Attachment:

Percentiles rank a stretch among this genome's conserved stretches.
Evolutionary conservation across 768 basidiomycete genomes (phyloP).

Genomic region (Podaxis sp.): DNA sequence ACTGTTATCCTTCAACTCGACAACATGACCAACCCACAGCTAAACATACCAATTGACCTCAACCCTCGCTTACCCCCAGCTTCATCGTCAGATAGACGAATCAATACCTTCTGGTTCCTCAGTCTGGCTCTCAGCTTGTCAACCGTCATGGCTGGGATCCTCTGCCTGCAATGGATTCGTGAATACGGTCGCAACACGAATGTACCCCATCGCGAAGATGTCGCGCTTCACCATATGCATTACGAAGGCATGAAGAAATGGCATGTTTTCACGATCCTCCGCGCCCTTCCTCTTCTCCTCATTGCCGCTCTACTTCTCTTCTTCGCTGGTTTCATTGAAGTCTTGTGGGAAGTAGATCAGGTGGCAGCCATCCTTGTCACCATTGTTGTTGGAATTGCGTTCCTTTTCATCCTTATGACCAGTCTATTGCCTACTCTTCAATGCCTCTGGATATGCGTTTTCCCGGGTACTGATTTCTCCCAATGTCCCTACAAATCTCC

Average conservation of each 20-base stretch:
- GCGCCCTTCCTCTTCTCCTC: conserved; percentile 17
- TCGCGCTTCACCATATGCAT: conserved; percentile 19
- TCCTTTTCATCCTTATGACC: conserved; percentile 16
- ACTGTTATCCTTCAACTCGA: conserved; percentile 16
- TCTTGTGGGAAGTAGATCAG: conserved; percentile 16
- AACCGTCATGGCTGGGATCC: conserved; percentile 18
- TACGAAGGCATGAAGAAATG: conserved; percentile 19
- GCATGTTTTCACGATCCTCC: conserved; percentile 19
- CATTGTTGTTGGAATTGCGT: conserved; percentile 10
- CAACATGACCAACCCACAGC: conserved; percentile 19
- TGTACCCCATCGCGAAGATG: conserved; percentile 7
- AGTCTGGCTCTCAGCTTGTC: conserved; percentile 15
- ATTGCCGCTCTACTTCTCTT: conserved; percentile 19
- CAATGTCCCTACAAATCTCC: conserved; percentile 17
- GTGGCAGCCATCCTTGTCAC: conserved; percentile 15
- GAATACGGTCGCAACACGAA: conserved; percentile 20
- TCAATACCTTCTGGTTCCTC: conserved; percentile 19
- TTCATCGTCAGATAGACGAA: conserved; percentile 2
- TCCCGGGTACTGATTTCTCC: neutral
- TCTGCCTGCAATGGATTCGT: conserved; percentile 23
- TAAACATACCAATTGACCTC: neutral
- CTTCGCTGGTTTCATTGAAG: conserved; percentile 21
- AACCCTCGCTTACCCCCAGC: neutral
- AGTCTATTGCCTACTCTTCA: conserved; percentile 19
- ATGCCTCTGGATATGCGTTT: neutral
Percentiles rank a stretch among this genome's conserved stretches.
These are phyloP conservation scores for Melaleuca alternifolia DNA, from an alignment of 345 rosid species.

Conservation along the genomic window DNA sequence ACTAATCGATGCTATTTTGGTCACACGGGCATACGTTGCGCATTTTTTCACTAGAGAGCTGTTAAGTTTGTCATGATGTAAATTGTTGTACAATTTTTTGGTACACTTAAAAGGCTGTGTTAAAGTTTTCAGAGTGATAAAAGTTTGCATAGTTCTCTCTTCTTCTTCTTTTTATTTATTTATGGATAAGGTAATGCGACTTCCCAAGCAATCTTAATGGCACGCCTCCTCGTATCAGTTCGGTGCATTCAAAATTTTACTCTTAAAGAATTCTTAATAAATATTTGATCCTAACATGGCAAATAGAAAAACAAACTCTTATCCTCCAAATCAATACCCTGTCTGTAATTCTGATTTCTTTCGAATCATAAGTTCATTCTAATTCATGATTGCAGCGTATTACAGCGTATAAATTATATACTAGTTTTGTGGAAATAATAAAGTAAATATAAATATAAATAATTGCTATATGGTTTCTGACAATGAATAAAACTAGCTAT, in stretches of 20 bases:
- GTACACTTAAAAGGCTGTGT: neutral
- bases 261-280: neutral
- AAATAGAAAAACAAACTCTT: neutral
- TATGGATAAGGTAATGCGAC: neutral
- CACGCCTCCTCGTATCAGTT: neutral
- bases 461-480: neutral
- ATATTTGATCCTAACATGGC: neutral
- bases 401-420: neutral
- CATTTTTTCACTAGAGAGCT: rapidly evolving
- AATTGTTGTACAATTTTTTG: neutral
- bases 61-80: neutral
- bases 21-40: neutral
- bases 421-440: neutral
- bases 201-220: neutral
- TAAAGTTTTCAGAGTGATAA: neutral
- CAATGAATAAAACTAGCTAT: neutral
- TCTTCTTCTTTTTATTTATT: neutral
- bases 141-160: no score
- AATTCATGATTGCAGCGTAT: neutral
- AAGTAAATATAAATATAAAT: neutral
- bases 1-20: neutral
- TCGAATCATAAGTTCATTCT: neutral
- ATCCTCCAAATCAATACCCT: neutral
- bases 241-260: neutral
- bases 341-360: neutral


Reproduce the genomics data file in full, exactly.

Percentiles rank a stretch among this genome's conserved stretches.
Evolutionary conservation across 768 basidiomycete genomes (phyloP).

Genomic region (Podaxis sp.): DNA sequence ACTGTTATCCTTCAACTCGACAACATGACCAACCCACAGCTAAACATACCAATTGACCTCAACCCTCGCTTACCCCCAGCTTCATCGTCAGATAGACGAATCAATACCTTCTGGTTCCTCAGTCTGGCTCTCAGCTTGTCAACCGTCATGGCTGGGATCCTCTGCCTGCAATGGATTCGTGAATACGGTCGCAACACGAATGTACCCCATCGCGAAGATGTCGCGCTTCACCATATGCATTACGAAGGCATGAAGAAATGGCATGTTTTCACGATCCTCCGCGCCCTTCCTCTTCTCCTCATTGCCGCTCTACTTCTCTTCTTCGCTGGTTTCATTGAAGTCTTGTGGGAAGTAGATCAGGTGGCAGCCATCCTTGTCACCATTGTTGTTGGAATTGCGTTCCTTTTCATCCTTATGACCAGTCTATTGCCTACTCTTCAATGCCTCTGGATATGCGTTTTCCCGGGTACTGATTTCTCCCAATGTCCCTACAAATCTCC

Average conservation of each 20-base stretch:
- GCGCCCTTCCTCTTCTCCTC: conserved; percentile 17
- TCGCGCTTCACCATATGCAT: conserved; percentile 19
- TCCTTTTCATCCTTATGACC: conserved; percentile 16
- ACTGTTATCCTTCAACTCGA: conserved; percentile 16
- TCTTGTGGGAAGTAGATCAG: conserved; percentile 16
- AACCGTCATGGCTGGGATCC: conserved; percentile 18
- TACGAAGGCATGAAGAAATG: conserved; percentile 19
- GCATGTTTTCACGATCCTCC: conserved; percentile 19
- CATTGTTGTTGGAATTGCGT: conserved; percentile 10
- CAACATGACCAACCCACAGC: conserved; percentile 19
- TGTACCCCATCGCGAAGATG: conserved; percentile 7
- AGTCTGGCTCTCAGCTTGTC: conserved; percentile 15
- ATTGCCGCTCTACTTCTCTT: conserved; percentile 19
- CAATGTCCCTACAAATCTCC: conserved; percentile 17
- GTGGCAGCCATCCTTGTCAC: conserved; percentile 15
- GAATACGGTCGCAACACGAA: conserved; percentile 20
- TCAATACCTTCTGGTTCCTC: conserved; percentile 19
- TTCATCGTCAGATAGACGAA: conserved; percentile 2
- TCCCGGGTACTGATTTCTCC: neutral
- TCTGCCTGCAATGGATTCGT: conserved; percentile 23
- TAAACATACCAATTGACCTC: neutral
- CTTCGCTGGTTTCATTGAAG: conserved; percentile 21
- AACCCTCGCTTACCCCCAGC: neutral
- AGTCTATTGCCTACTCTTCA: conserved; percentile 19
- ATGCCTCTGGATATGCGTTT: neutral
Percentiles rank a stretch among this genome's conserved stretches.
These are phyloP conservation scores for Melaleuca alternifolia DNA, from an alignment of 345 rosid species.

Conservation along the genomic window DNA sequence ACTAATCGATGCTATTTTGGTCACACGGGCATACGTTGCGCATTTTTTCACTAGAGAGCTGTTAAGTTTGTCATGATGTAAATTGTTGTACAATTTTTTGGTACACTTAAAAGGCTGTGTTAAAGTTTTCAGAGTGATAAAAGTTTGCATAGTTCTCTCTTCTTCTTCTTTTTATTTATTTATGGATAAGGTAATGCGACTTCCCAAGCAATCTTAATGGCACGCCTCCTCGTATCAGTTCGGTGCATTCAAAATTTTACTCTTAAAGAATTCTTAATAAATATTTGATCCTAACATGGCAAATAGAAAAACAAACTCTTATCCTCCAAATCAATACCCTGTCTGTAATTCTGATTTCTTTCGAATCATAAGTTCATTCTAATTCATGATTGCAGCGTATTACAGCGTATAAATTATATACTAGTTTTGTGGAAATAATAAAGTAAATATAAATATAAATAATTGCTATATGGTTTCTGACAATGAATAAAACTAGCTAT, in stretches of 20 bases:
- GTACACTTAAAAGGCTGTGT: neutral
- bases 261-280: neutral
- AAATAGAAAAACAAACTCTT: neutral
- TATGGATAAGGTAATGCGAC: neutral
- CACGCCTCCTCGTATCAGTT: neutral
- bases 461-480: neutral
- ATATTTGATCCTAACATGGC: neutral
- bases 401-420: neutral
- CATTTTTTCACTAGAGAGCT: rapidly evolving
- AATTGTTGTACAATTTTTTG: neutral
- bases 61-80: neutral
- bases 21-40: neutral
- bases 421-440: neutral
- bases 201-220: neutral
- TAAAGTTTTCAGAGTGATAA: neutral
- CAATGAATAAAACTAGCTAT: neutral
- TCTTCTTCTTTTTATTTATT: neutral
- bases 141-160: no score
- AATTCATGATTGCAGCGTAT: neutral
- AAGTAAATATAAATATAAAT: neutral
- bases 1-20: neutral
- TCGAATCATAAGTTCATTCT: neutral
- ATCCTCCAAATCAATACCCT: neutral
- bases 241-260: neutral
- bases 341-360: neutral